Amnesty International has launched an appeal for ailing prisoners who were secretly detained in Sudan with no access to medical aid. Members of the group include senior politicians and lawyers and at least one is over 70 years old. All but one of the prisoners are reported to be in isolation. Arjun Kohli in Nairobi has more.
Exactly one month ago, Mubarak al-Fadil was arrested, accused of plotting to overthrow the government.
Fadil, head of the opposition Umma Party for Renewal and Reform in Sudan, was arrested with more than 30 others, including Ali Mahmoud Hassanein, a prominent lawyer in Sudan.
The human rights group Amnesty International, says Fadil needs medical attention. His family has launched an urgent appeal for medical access.
Sudan researcher for Amnesty International, Elizabeth Hodgkin, spoke to VOA about their situation.
"According to international standards detainees are supposed to have prompt and regular access to doctors," she said. "As far as we know, when Mohammed Al Fadl spoke to his son, he had had no access to a doctor and we know they were not allowed to take medicine and we know where they were kept. Where they were kept is in the part of Kober prison, which is the main prison in northern Khartoum but there is a special section which is under the national security and they are kept in this special section where it is very difficult to gain any access to if not impossible. Cut off from the outside world."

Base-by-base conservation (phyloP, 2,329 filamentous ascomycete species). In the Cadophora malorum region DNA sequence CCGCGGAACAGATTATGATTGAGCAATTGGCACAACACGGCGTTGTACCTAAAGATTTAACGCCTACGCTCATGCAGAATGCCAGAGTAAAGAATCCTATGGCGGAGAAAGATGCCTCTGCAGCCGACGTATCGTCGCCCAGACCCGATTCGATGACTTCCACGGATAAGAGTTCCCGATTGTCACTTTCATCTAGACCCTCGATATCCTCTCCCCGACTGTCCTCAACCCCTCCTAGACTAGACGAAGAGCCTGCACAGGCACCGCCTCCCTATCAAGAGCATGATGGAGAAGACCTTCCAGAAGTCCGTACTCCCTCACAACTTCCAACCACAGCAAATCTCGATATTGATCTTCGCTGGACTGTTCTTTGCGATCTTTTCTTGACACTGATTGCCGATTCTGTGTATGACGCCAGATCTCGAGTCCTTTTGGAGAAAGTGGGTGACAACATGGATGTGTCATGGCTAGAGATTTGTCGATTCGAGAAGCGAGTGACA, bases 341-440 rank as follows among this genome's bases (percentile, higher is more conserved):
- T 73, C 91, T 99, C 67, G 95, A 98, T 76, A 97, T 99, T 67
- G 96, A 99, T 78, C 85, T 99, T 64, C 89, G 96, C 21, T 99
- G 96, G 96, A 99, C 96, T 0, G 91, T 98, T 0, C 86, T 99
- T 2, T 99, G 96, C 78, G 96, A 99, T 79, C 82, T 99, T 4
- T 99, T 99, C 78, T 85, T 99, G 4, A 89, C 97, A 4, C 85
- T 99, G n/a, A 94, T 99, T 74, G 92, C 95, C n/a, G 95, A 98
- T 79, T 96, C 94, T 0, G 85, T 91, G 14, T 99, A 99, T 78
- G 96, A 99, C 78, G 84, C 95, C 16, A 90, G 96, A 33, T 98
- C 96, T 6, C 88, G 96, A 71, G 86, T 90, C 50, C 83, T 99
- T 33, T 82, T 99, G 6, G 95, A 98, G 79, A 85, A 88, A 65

A list of charges include conspiracy, plotting to overthrow the government and spying, could mean a death sentence under Sudanese law.
In September 2004 another large group of opposition members led were arrested for similar crimes, but Hodgkin says many of the civilians were released.
According to Amnesty, the prominent position of the accused would make the death sentence unlikely. Human rights groups have not heard if they will be permitted to monitor the trials.
Habab, Mubarak al-Fadil's daughter, visited her father on Tuesday.
"He's lost weight," al-Fadil said. "He's lost weight obviously. He still hasn't had an endoscopy or anything. They wanted to do it at their hospital there, near Kober, I don't know if it is part of Kober, but the doctor is on holiday. So they should allow him to see his own doctor, or any other doctor. He really needs to have medical investigations because if they are thinking to wait until the end and then he'll see a doctor, it's been a month already."
Hodgkin says that while in detention some may have been tortured.
"We obviously have worries about the length of time they were incommunicado detention because of the 33 accused, for many of them we had no names even of them, and one problem about incommunicado detention is that it facilitates torture. It said that 24 of them confessed," Hodgkin said.
Sima Samar, the head of the United Nations office of human rights in Sudan, said earlier this month she was concerned about the arrests of opposition politicians and urged more transparency from the government on the affair.